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Salem Gun Discussion Stirs A Memory

The Great Palfrey Court Shootout of 1972 left an impression on me.

 

Last week's in different North Shore communities created a small conversation here on Patch. Here in Salem, the gun issue has become more visible as a result of the shooting on Ropes St., last June 25, and a series of gun related incidents over the last year.

There are six communities on the North Shore that have issued more gun licenses than Salem. Four of those cities or towns have populations smaller than Salem. Of the 20 communities listed, 19 have a larger percentage of their citizens licensed to carry firearms. I feel that these numbers reflect that the Salem Police take their licensing responsibilities very seriously and perhaps do not issue permits as readily as some others.

The discharging of firearms or chemical propellant, whether licensed or not, is nothing new in Salem. 

In the early summer of 1972 a few friends and I were camping out in my backyard on Palfrey Court, a small, dead-end street by Derby's Wharf. We had cooked some burgers, stayed up to midnight and then settled into the tent for the night.

Sometime around 3 a.m., three gentlemen decided to break into the St. Joseph's Polish Society located on the corner of Derby Street and Palfrey Court. Their objective was a rather large and heavy floor safe kept in a back room behind the bar. They apparently had a little trouble loading the safe into the back of the station wagon which was backed up to the St. Joe's rear entrance. Dropping it noisily to the ground one time too many, they woke my father who was sleeping in the front room on the second floor of our house.

Seeing what was happening my father, who always carried sidearm and possessed a constables badge (an old-school political perk at the time) decided his duty required more than just a call to the police. He first tried to put on my mothers pants while also waking her and instructing that she call the Salem Police. The pants didn't fit very well, so he being a man of action, ran down the stairs and into the street wearing only his shorts and a t-shirt. In his right hand he brandished a .357 revolver.

Once he hit the street he gave the transgressors the courtesy of a single loud command. "Freeze," he shouted. That woke me and I sat up in the tent. The night air was suddenly filled with the sound and flash of gunfire. Three successive booms were accompanied by cursing, screaming, and then screeching tires. By now I was out of the tent with my pals and just in time to see my old man, in a crouched stance fire off three more shots at the fleeing vehicle.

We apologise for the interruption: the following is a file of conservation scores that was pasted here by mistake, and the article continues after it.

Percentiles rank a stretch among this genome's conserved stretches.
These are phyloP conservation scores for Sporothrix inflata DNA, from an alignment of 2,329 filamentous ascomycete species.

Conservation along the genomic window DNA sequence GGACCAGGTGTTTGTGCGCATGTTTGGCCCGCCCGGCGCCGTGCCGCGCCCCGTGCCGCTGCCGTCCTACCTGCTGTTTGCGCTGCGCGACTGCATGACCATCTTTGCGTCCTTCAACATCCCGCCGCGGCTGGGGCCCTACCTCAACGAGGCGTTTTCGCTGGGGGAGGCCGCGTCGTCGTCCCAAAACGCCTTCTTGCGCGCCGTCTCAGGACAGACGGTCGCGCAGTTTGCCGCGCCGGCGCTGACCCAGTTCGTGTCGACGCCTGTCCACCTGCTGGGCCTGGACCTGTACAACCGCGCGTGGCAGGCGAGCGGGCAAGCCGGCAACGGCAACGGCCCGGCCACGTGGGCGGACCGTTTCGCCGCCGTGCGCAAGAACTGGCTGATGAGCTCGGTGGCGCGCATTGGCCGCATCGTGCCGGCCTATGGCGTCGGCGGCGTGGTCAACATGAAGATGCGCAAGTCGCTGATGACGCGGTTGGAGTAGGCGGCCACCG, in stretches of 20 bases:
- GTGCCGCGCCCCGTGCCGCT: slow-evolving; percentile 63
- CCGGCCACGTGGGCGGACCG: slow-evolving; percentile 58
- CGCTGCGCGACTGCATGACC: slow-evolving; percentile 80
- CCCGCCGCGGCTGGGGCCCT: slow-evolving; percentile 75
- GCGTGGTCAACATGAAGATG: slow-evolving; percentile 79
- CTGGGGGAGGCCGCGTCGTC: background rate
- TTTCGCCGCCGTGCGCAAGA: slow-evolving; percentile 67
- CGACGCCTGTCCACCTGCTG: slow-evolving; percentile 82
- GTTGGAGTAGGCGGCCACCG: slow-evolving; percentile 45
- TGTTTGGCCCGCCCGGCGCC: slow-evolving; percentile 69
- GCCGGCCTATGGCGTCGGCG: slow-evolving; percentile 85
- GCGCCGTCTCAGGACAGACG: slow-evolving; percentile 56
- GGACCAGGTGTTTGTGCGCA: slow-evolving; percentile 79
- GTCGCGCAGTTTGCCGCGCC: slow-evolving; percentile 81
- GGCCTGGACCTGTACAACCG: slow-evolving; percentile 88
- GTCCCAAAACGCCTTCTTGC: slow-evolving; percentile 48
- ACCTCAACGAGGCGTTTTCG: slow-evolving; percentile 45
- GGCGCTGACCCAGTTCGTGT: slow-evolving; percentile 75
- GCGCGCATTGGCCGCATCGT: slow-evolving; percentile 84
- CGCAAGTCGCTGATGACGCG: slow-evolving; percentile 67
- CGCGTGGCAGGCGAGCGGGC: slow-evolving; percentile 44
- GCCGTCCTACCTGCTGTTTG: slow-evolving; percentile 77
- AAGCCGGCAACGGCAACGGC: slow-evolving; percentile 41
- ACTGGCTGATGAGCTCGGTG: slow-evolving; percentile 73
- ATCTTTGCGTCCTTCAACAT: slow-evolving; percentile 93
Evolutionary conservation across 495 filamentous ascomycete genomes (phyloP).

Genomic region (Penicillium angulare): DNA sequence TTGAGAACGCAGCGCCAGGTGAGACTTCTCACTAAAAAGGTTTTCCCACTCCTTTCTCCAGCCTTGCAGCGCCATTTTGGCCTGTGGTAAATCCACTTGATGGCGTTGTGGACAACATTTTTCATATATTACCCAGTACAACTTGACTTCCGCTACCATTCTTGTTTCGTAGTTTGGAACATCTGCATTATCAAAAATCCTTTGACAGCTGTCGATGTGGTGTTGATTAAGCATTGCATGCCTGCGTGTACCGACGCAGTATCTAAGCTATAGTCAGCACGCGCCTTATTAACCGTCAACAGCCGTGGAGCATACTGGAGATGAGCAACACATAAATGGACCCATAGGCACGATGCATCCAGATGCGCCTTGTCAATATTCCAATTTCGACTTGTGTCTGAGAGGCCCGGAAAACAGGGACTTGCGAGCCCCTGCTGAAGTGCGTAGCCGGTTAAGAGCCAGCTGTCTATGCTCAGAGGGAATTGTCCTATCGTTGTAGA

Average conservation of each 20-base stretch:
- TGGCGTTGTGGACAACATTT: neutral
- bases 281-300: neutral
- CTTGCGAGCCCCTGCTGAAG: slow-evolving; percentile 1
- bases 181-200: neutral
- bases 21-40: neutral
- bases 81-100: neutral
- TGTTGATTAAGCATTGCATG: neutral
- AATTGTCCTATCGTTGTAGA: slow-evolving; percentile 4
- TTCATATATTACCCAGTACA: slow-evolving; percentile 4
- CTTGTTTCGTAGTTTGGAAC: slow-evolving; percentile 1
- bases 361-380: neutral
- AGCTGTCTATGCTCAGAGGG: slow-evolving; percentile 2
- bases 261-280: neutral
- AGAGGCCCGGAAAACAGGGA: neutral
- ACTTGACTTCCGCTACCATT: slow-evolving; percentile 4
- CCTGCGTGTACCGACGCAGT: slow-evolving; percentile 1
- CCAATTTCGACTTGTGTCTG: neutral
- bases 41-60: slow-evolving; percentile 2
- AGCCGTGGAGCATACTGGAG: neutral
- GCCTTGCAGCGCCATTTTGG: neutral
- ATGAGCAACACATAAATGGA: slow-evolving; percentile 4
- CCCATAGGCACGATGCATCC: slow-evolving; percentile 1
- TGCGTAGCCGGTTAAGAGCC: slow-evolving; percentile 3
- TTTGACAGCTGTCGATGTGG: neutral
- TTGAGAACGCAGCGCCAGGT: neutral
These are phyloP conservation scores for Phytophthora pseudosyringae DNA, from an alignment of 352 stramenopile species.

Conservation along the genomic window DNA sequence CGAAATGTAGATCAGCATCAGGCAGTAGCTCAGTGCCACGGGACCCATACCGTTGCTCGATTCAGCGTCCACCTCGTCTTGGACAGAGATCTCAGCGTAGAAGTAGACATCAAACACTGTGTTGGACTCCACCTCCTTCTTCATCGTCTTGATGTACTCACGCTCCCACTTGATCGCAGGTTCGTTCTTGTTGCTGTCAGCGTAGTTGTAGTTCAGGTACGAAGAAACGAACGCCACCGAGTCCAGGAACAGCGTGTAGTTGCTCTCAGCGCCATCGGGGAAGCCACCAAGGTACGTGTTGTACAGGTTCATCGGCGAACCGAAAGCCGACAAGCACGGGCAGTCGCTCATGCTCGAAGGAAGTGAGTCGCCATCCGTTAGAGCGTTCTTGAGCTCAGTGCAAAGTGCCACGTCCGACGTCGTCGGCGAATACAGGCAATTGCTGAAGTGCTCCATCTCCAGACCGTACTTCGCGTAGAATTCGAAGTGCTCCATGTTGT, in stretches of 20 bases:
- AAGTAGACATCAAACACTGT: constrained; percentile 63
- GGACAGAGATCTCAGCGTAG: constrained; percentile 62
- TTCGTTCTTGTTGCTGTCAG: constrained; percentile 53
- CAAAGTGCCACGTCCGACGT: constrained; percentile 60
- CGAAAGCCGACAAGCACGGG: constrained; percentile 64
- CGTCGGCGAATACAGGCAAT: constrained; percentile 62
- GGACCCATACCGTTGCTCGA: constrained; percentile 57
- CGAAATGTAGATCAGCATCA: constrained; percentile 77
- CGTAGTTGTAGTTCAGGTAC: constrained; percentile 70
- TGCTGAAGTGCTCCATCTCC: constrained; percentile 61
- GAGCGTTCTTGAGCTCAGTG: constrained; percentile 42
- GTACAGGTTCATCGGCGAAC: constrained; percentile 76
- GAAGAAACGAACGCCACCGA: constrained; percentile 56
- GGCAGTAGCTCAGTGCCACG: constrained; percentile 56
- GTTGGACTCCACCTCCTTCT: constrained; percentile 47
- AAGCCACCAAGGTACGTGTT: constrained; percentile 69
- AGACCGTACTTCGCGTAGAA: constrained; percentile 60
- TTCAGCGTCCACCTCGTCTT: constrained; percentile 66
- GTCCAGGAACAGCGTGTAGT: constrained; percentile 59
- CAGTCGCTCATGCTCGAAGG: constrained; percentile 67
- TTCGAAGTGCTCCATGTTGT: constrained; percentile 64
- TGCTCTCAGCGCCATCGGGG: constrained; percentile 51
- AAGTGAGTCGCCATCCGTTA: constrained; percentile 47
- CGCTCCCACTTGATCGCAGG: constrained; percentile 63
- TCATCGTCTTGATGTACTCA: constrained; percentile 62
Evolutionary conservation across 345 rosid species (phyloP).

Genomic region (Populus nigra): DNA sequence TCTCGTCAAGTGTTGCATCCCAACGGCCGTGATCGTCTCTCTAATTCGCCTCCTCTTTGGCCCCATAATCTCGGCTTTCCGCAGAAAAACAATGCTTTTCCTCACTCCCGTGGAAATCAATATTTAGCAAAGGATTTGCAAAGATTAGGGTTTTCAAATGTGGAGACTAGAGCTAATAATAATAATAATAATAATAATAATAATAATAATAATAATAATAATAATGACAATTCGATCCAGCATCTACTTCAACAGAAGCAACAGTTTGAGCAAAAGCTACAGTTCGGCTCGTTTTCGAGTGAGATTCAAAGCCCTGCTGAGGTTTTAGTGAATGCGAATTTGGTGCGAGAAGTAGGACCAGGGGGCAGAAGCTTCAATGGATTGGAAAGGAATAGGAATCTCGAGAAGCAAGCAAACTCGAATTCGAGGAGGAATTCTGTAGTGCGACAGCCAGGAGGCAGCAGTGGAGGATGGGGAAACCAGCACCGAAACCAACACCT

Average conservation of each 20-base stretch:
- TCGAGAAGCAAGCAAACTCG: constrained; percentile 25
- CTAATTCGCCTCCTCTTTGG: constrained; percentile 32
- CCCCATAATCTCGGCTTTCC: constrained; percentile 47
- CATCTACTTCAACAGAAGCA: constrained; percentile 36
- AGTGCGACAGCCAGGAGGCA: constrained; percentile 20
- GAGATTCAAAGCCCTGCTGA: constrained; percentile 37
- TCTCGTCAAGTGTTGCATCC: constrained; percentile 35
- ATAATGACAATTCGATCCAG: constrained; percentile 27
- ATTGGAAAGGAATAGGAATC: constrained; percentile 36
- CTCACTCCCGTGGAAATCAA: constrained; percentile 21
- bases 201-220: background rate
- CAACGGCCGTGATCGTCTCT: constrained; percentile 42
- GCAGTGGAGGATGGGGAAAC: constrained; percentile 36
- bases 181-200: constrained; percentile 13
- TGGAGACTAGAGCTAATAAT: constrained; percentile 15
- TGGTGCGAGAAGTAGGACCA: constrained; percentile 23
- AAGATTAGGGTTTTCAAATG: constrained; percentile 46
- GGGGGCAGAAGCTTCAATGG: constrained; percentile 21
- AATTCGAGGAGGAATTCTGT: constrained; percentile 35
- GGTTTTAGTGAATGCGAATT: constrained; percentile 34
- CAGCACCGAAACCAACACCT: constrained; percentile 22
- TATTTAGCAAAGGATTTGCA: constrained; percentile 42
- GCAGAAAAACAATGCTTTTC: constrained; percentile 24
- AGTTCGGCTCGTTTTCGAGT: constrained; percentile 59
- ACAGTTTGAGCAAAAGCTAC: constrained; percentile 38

He yelled something up to my mother who then threw his pants to him from the window. After putting the pants on, he jumped onto his Moto Guzzi motorcycle and took off in hot pursuit. The last I saw him he was turning right off Palfrey Court the wrong way onto Derby Street.

The three would-be thieves were not very familiar with Salem and ended up crashing their vehicle right in front of the old police station on Central Street where they were arrested. I am sure they were quite happy to be safe from their pursuer.

My father fired six large caliber rounds that night. Two hit the house at 159 Derby Street, one seemingly ricocheted off of an iron L-bracket mounted in the wall of St. Joe's and embedded itself in the side wall of the West India Goods Store, and a fourth was found in the back seat of the station wagon. The fates of the last two rounds remain a mystery.

What is not a mystery is how fortunate my father was that he did not kill someone that night. Not a one of the three failed safe crackers was armed and a family lived in the large yellow house he peppered with bullets. The City Marshall (this was before we had a Police Chief) pulled his firearms license. A prudent move.

Over the years I had many conversations with my father on this incident. He always maintained that what he did was right. I was firm in telling him that what he did was crazy and dangerous. We agreed to disagree in many a animated and colorful discussion.

The Salem Police, as they did back in 1972 when they took my father's permit away, continue to do a diligent and responsible job in issuing gun permits. I have faith they will continue to do that and wish them luck in their daily and under-maned efforts to keep the city safe.

Don Nadeau March 19, 2012 at 03:44 PM
Thank you, William, for sharing your fascinating Salem stories!
Dawn Cerbone March 19, 2012 at 03:46 PM
He was wrong to fire blindly. The real problem with guns is that it is usually the illegal ones that kill people in the hands of criminals.
Jared Robinson March 19, 2012 at 08:00 PM
exactly. I'm never worried about the guy with a CCW permit... it's the ones that walk around without a permit that worry me
bobhc2 April 09, 2012 at 01:11 PM
As he was wrong to fire blindly, people forget that the 2nd amendment is what built this country and forget to respect firearms as a tool and not a game. Also as for criminals, they usually have guns that were bought on the black market usually from out of the country. So the guns that legal gun owners own who are responsible don't walk around like wyatt Earp and brandish their arms they keep them as a LAST LAST resort to protect life and home and generally for sport target shooting, which can be a fun and relaxing activity for some who do it safely in a controlled manner. So please make note of how criminals get guns, not usually from gun stores or legal methods. I do agree that the police should question who they are giving them too i.e the mentally ill or criminals. That is why they require a 8 hour course in safety of how, where and when to use a gun. I am also a supporter of the police and would always call them first!

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